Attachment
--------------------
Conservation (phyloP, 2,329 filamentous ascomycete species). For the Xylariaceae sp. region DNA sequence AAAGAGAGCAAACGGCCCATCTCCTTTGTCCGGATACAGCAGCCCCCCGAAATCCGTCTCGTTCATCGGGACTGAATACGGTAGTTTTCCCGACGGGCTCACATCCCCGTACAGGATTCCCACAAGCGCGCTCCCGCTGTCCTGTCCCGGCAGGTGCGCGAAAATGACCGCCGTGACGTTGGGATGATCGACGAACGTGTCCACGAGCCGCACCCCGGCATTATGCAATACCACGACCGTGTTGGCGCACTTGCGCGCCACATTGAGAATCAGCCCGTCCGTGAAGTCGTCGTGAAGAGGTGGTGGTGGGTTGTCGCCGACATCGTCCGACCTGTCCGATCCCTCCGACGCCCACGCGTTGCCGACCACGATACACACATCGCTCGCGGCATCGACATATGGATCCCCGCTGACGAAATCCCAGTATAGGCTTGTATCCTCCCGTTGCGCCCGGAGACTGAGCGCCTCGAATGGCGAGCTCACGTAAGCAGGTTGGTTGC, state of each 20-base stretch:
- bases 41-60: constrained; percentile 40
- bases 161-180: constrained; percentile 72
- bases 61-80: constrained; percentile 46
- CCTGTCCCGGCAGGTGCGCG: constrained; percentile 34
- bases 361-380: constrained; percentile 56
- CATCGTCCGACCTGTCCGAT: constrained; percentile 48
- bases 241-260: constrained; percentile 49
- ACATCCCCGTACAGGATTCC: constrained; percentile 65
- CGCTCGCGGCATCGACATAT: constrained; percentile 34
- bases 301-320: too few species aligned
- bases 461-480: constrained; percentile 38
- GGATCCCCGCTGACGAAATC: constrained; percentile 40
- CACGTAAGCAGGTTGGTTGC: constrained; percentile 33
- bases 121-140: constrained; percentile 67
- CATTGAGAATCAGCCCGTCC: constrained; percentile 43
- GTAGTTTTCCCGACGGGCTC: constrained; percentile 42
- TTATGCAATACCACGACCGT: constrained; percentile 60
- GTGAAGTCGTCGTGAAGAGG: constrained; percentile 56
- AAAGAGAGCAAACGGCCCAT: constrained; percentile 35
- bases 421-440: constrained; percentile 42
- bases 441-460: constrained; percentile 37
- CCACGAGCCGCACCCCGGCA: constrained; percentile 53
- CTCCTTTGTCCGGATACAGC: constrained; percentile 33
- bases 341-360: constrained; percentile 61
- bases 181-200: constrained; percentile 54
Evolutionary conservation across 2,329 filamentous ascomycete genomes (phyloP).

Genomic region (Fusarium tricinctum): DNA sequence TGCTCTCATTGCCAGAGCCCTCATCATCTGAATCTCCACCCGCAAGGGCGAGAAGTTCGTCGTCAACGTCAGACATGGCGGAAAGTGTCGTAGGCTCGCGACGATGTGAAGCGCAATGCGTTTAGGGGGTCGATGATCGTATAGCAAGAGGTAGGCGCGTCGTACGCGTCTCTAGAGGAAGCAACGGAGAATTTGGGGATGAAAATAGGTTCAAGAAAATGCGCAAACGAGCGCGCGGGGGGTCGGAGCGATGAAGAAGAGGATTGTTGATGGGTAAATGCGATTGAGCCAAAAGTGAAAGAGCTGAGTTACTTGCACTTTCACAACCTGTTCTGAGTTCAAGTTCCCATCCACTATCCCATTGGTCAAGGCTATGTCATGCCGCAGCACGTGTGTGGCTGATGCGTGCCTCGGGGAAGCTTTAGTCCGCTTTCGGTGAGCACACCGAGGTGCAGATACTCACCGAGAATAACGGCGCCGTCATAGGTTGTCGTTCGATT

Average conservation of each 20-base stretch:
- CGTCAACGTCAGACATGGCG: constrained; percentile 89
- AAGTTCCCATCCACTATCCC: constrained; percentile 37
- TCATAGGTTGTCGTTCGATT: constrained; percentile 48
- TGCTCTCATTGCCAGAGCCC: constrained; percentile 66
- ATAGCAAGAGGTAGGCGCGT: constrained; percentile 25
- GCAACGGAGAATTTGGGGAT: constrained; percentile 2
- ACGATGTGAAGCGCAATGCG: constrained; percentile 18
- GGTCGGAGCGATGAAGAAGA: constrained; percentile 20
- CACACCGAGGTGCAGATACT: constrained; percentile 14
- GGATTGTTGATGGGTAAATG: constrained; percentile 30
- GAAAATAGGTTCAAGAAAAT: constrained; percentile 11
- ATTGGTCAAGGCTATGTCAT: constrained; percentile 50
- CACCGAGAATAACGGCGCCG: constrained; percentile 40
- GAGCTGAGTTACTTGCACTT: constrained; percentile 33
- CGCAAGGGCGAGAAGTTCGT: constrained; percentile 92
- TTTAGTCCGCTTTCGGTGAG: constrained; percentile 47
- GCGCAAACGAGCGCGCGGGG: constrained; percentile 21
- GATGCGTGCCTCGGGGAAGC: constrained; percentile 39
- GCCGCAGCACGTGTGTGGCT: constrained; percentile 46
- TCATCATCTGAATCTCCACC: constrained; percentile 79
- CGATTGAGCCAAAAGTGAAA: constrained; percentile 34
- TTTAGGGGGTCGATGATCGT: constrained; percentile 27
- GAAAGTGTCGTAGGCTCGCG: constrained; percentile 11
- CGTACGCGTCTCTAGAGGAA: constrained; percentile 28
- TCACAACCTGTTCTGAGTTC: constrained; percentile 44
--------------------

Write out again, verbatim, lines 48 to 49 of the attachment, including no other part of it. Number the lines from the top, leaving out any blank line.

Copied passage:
- GCCGCAGCACGTGTGTGGCT: constrained; percentile 46
- TCATCATCTGAATCTCCACC: constrained; percentile 79